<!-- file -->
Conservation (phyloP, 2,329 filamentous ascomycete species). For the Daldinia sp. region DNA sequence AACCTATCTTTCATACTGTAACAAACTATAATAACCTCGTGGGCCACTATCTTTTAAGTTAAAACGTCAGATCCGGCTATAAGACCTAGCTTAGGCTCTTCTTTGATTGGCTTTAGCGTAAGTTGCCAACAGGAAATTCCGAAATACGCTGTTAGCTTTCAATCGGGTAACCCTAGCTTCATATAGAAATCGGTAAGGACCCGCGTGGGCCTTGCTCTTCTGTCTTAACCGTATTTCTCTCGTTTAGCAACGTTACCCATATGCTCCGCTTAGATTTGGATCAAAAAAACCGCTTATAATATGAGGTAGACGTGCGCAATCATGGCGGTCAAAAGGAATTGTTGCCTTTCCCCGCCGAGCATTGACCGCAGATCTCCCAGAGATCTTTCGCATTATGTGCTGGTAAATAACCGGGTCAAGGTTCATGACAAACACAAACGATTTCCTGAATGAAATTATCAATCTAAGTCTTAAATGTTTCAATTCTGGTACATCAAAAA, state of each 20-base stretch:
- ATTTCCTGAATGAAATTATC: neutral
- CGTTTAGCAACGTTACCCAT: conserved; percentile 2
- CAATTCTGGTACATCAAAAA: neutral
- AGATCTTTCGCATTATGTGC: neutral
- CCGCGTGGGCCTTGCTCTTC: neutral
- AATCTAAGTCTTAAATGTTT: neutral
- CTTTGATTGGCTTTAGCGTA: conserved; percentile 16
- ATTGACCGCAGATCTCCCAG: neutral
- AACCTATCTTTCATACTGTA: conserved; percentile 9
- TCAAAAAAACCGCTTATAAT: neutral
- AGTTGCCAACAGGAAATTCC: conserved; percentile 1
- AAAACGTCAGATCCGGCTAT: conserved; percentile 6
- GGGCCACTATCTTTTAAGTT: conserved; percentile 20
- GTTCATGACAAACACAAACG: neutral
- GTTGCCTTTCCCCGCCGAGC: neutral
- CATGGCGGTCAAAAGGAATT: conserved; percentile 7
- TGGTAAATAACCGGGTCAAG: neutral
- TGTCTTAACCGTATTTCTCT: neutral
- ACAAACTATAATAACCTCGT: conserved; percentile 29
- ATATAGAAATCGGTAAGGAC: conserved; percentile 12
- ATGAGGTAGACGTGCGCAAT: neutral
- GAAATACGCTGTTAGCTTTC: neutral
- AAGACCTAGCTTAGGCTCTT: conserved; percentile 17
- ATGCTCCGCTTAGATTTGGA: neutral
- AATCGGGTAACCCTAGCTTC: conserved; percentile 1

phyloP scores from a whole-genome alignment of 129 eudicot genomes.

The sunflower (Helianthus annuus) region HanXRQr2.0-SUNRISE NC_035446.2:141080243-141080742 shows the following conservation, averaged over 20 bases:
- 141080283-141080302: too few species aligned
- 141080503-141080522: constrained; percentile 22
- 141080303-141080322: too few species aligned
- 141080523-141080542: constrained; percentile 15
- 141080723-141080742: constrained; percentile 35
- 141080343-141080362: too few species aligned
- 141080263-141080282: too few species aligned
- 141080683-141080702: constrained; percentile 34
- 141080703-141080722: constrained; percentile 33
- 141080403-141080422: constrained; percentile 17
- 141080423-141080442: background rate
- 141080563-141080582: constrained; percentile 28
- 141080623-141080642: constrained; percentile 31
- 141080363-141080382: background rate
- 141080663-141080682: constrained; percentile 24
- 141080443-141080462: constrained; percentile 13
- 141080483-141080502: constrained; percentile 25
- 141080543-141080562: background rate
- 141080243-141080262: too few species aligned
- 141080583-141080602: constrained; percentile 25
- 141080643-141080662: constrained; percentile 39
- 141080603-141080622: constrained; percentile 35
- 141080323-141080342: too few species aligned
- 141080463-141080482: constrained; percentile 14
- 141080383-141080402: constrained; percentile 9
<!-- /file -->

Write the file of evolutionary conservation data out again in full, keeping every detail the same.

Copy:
Conservation (phyloP, 2,329 filamentous ascomycete species). For the Daldinia sp. region DNA sequence AACCTATCTTTCATACTGTAACAAACTATAATAACCTCGTGGGCCACTATCTTTTAAGTTAAAACGTCAGATCCGGCTATAAGACCTAGCTTAGGCTCTTCTTTGATTGGCTTTAGCGTAAGTTGCCAACAGGAAATTCCGAAATACGCTGTTAGCTTTCAATCGGGTAACCCTAGCTTCATATAGAAATCGGTAAGGACCCGCGTGGGCCTTGCTCTTCTGTCTTAACCGTATTTCTCTCGTTTAGCAACGTTACCCATATGCTCCGCTTAGATTTGGATCAAAAAAACCGCTTATAATATGAGGTAGACGTGCGCAATCATGGCGGTCAAAAGGAATTGTTGCCTTTCCCCGCCGAGCATTGACCGCAGATCTCCCAGAGATCTTTCGCATTATGTGCTGGTAAATAACCGGGTCAAGGTTCATGACAAACACAAACGATTTCCTGAATGAAATTATCAATCTAAGTCTTAAATGTTTCAATTCTGGTACATCAAAAA, state of each 20-base stretch:
- ATTTCCTGAATGAAATTATC: neutral
- CGTTTAGCAACGTTACCCAT: conserved; percentile 2
- CAATTCTGGTACATCAAAAA: neutral
- AGATCTTTCGCATTATGTGC: neutral
- CCGCGTGGGCCTTGCTCTTC: neutral
- AATCTAAGTCTTAAATGTTT: neutral
- CTTTGATTGGCTTTAGCGTA: conserved; percentile 16
- ATTGACCGCAGATCTCCCAG: neutral
- AACCTATCTTTCATACTGTA: conserved; percentile 9
- TCAAAAAAACCGCTTATAAT: neutral
- AGTTGCCAACAGGAAATTCC: conserved; percentile 1
- AAAACGTCAGATCCGGCTAT: conserved; percentile 6
- GGGCCACTATCTTTTAAGTT: conserved; percentile 20
- GTTCATGACAAACACAAACG: neutral
- GTTGCCTTTCCCCGCCGAGC: neutral
- CATGGCGGTCAAAAGGAATT: conserved; percentile 7
- TGGTAAATAACCGGGTCAAG: neutral
- TGTCTTAACCGTATTTCTCT: neutral
- ACAAACTATAATAACCTCGT: conserved; percentile 29
- ATATAGAAATCGGTAAGGAC: conserved; percentile 12
- ATGAGGTAGACGTGCGCAAT: neutral
- GAAATACGCTGTTAGCTTTC: neutral
- AAGACCTAGCTTAGGCTCTT: conserved; percentile 17
- ATGCTCCGCTTAGATTTGGA: neutral
- AATCGGGTAACCCTAGCTTC: conserved; percentile 1

phyloP scores from a whole-genome alignment of 129 eudicot genomes.

The sunflower (Helianthus annuus) region HanXRQr2.0-SUNRISE NC_035446.2:141080243-141080742 shows the following conservation, averaged over 20 bases:
- 141080283-141080302: too few species aligned
- 141080503-141080522: constrained; percentile 22
- 141080303-141080322: too few species aligned
- 141080523-141080542: constrained; percentile 15
- 141080723-141080742: constrained; percentile 35
- 141080343-141080362: too few species aligned
- 141080263-141080282: too few species aligned
- 141080683-141080702: constrained; percentile 34
- 141080703-141080722: constrained; percentile 33
- 141080403-141080422: constrained; percentile 17
- 141080423-141080442: background rate
- 141080563-141080582: constrained; percentile 28
- 141080623-141080642: constrained; percentile 31
- 141080363-141080382: background rate
- 141080663-141080682: constrained; percentile 24
- 141080443-141080462: constrained; percentile 13
- 141080483-141080502: constrained; percentile 25
- 141080543-141080562: background rate
- 141080243-141080262: too few species aligned
- 141080583-141080602: constrained; percentile 25
- 141080643-141080662: constrained; percentile 39
- 141080603-141080622: constrained; percentile 35
- 141080323-141080342: too few species aligned
- 141080463-141080482: constrained; percentile 14
- 141080383-141080402: constrained; percentile 9